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Husband has different POA. Does the husbands POA have any authority for the wife? Does a family member need to get guardianship from courts for the wife?

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GA, you cannot have the power of attorney for one person transferred to the control of another person without the original grantor's express consent. That's a fundamental part of power of attorney - it is granted by the person to a specific person/persons with any alternatives spelled out when the person is cognizant. My mother's attorney compared it to the any need for a change in attorney representing someone having to be specifically agreed to by the client or the services had to be performed by the attorney or the attorney had to withdraw. This prevents long convoluted chains of powers of attorney that might involve persons that had no relationship with the original grantor and possible motives against their interest. It was an interesting conversation and came into play when my aunt's son was playing games in her last illness and he tried to say a power of attorney with my aunt would be good for my mom.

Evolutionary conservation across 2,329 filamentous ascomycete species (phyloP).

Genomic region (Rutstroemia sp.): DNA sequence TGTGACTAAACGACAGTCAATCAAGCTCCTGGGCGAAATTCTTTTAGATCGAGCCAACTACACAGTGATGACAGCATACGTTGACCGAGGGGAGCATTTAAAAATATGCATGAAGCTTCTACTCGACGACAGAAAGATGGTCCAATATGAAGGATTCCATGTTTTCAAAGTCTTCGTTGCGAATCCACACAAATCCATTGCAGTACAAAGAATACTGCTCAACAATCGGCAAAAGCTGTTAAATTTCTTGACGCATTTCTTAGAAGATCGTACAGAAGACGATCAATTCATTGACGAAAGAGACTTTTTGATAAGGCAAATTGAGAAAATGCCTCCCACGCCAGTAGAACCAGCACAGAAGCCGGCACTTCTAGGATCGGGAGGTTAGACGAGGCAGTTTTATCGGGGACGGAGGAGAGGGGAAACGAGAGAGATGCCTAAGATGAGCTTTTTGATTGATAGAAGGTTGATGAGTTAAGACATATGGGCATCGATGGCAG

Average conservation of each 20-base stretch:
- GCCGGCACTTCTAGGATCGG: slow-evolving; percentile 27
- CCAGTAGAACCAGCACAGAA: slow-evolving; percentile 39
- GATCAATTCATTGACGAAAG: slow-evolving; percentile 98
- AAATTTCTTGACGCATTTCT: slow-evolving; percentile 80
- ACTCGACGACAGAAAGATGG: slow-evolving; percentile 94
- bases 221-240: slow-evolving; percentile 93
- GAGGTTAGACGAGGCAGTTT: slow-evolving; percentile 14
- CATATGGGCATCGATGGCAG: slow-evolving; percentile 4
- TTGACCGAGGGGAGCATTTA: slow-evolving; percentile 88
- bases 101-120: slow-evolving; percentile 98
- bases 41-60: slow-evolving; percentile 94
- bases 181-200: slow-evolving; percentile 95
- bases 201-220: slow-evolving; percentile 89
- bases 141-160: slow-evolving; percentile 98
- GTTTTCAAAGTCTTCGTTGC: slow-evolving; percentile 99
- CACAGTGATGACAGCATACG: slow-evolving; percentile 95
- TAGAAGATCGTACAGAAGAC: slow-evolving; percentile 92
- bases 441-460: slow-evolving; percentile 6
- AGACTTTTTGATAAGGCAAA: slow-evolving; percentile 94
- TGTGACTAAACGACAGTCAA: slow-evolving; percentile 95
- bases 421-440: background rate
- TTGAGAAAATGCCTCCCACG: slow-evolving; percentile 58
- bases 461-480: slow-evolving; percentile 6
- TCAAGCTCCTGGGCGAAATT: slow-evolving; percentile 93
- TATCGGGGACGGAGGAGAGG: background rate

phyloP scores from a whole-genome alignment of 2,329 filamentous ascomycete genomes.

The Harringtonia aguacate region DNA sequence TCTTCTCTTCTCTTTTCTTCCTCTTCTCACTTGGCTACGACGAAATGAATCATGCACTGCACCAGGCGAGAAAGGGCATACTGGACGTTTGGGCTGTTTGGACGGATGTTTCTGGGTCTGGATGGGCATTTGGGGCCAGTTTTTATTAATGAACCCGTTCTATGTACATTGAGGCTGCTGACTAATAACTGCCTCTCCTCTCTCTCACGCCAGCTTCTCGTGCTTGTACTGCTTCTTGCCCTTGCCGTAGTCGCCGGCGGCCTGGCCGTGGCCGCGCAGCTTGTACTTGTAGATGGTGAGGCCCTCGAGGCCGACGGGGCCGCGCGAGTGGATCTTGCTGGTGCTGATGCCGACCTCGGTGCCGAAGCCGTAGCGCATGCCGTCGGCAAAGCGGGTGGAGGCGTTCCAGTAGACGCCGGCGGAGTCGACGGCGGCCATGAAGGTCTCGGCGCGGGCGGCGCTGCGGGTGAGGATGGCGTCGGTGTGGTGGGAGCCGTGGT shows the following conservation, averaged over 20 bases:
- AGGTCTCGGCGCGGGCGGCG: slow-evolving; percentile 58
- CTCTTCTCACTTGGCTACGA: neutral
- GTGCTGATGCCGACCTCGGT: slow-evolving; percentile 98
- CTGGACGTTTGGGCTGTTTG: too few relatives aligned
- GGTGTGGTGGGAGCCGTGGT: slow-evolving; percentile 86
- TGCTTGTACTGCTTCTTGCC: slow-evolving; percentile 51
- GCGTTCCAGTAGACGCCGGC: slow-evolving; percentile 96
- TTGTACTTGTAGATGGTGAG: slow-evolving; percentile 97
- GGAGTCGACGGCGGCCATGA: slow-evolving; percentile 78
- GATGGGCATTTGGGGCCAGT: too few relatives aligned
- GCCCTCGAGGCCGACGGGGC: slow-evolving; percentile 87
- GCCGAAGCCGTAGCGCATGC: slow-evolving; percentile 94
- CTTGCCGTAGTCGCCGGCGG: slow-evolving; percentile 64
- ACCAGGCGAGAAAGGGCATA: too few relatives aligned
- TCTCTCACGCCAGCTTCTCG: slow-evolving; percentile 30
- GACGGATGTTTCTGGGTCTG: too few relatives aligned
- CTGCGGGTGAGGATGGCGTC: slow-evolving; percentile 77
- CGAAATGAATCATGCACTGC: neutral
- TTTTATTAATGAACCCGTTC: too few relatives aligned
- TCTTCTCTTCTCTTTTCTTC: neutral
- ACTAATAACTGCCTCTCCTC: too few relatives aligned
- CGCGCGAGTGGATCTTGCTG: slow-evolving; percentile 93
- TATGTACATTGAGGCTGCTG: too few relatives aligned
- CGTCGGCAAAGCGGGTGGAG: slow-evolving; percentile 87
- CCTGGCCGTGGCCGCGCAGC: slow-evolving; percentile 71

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My thoughts were: the proxy for the husband would have authority over his affairs, which include authority for his wife's affairs. Thus, by extension, would the proxy be able to handle matters for the wife which otherwise would be taken care of by her husband? I.e., can the proxy act in place and instead of the husband, based on the husband's authority for handling his wife's affairs?

It's an interesting concept.
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You want to get Guardianship for BOTH of them. That's the safest option. The husband's POA can only assist the husband. POA is not transferable in any way.
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Often the POA document will list another person to assume the POA if the first is not able to perform the tasks any longer. Did the form only list one?
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I see you're in my geographic area. You might want to contact the Elder Law of Michigan or check with Troy municipal offices or Senior Center to determine if they have free legal advice at the Senior Center (assuming there is one).
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Husband's POA has no authority for wife unless included in POA document for wife. Guardianship is probably best option.
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That's an interesting question, one for which I don't have an answer, and I'm thinking this is one that needs to be answered by one of the resident legal experts.
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